Entries tagged with “Station House Café”.


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The  previously announced closing of the Station House Café this coming Monday has been postponed until after July 4, owner Sheryl Cahill said this week. It could stay open through September if revenue is  keeping up with costs. Cahill dismayed West Marin three weeks ago when she said she would close at the end of May because new landlords planned to raise her $100,000 per year rent to $252,000, which she couldn’t afford.

For the next three months, however, her rent is frozen. Once she does close, Cahill hopes to find a new site, and landlord John Hural hopes to find a new restaurateur to rent his building.

This New York Times headline from 10 years ago still amuses me, for it implied that the Palestinian Authority considers indoor plumbing unacceptable in a Muslim country. As it turned out, Hamas was actually upset with women smoking hookahs.

A mother raccoon, who shows up outside our kitchen door every evening begging for kibble, brought four new kits with her the past two nights. They’re very cute and often climb the lattice to the railing but then have trouble climbing back down. They do it headfirst, so it’s a challenge.

Even more of a surprise was this blacktail doe who showed up on our lower deck two mornings ago and then went down some stairs to a still-lower level to inspect our hot tub. My wife Lynn already suspected that a deer had been venturing onto the lower deck at night because some buds in a flowerpot there were getting eaten. I was skeptical, but I guess she’s right.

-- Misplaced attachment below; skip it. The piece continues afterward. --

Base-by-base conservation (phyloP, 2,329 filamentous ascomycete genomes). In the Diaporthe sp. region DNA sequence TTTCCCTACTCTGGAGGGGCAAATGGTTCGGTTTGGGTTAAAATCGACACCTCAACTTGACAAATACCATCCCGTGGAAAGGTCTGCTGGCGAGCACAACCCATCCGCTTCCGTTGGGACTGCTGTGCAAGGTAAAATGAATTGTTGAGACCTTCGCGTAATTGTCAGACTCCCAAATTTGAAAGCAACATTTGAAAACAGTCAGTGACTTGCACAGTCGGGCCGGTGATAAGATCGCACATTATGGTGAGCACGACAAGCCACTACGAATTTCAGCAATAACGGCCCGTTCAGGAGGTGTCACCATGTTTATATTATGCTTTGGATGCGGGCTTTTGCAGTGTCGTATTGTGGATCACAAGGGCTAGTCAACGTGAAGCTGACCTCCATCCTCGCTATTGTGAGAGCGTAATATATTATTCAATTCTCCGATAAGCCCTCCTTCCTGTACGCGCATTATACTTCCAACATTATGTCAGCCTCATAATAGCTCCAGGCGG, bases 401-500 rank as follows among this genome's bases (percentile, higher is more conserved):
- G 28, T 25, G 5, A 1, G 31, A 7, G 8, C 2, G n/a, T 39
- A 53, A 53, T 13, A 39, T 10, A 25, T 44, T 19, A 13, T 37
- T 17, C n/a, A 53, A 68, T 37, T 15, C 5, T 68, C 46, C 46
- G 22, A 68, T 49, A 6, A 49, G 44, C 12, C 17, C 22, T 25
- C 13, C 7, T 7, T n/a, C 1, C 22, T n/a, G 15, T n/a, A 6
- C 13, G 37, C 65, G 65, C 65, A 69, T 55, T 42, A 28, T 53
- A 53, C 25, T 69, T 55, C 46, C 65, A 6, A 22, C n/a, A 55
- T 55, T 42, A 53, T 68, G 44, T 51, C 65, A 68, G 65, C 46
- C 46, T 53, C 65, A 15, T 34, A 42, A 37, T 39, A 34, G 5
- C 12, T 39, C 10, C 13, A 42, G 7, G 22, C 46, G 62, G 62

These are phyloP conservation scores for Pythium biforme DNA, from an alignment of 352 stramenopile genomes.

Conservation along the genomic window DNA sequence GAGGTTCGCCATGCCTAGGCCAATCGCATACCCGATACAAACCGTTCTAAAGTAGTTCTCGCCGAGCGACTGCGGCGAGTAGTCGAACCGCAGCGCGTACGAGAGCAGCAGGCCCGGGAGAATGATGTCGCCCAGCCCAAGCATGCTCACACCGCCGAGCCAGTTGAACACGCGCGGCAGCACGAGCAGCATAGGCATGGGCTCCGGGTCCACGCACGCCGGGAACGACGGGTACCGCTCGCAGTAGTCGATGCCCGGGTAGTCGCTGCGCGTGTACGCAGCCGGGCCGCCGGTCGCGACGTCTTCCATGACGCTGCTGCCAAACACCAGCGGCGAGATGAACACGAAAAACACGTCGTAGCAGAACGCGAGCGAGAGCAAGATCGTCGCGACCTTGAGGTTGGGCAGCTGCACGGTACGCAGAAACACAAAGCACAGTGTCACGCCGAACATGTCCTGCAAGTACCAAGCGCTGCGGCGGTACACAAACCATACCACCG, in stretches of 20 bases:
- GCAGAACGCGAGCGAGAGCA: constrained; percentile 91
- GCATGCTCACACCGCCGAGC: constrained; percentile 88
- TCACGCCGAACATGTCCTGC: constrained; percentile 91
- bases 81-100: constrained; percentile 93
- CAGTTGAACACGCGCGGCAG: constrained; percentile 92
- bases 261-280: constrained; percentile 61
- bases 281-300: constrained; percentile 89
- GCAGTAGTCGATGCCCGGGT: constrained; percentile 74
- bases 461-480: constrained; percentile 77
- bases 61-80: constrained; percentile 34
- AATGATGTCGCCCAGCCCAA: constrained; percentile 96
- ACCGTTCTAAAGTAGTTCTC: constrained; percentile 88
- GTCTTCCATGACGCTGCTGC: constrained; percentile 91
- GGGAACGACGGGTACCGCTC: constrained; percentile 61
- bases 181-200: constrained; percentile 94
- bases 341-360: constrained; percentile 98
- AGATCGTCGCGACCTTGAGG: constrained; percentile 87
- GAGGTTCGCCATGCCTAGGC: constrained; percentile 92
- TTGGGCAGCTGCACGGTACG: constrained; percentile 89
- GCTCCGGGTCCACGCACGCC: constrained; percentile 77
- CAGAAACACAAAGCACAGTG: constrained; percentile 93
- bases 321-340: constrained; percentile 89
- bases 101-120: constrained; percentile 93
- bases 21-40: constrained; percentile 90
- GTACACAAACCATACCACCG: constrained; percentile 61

A male red-winged blackbird repeatedly buzzes a raven drinking from our birdbath and eventually drives him away. Since ravens sometimes eat baby birds, the blackbirds don’t like ’em.

Caveat lectorem: When readers submit comments, they are asked if they want to receive an email alert with a link to new postings on this blog. A number of people have said they do. Thank you. The link is created the moment a posting goes online. Readers who find their way here through that link can see an updated version by simply clicking on the headline above the posting.

The closure of the Station House Café scheduled for the end of this month will be the closing of not only a restaurant but also of the meeting ground for many West Marin residents. Last week, I republished Jack Mason’s column set in 1966 when he owned the restaurant while also contributing to The Baywood Press, as The Point Reyes Light was then called.

Pat Healy once told me that before she added the “Station House Café, Wine-Bar” sign, the only identification on the building was the word “HAMBURGER.”

Mason eventually sold the restaurant to Claudia Woodward, who in 1974 sold it to Pat Healy, a former nightclub singer who had moved to Point Reyes Station in 1972. The café quickly became popular, and in 1980, California Living (a magazine that came with the Sunday San Francisco Examiner-Chronicle) noted the Station House is “the heart of the West Marin community, and an institution known as Table 6 is the heart of the Station House.” I remember that table well.

The piece written by George Nevin added that Table 6 “is actually two burlap-and-acrylic tables pushed together between the piano and the reach-in refrigerator. Here of a morning can be found the damndest bunch of regulars to be seen anywhere.

Table 6 with Nevin’s article lacquered onto it moved, along with the rest of the restaurant, from the building where Osteria Stellina is today to its present location in 1988-89.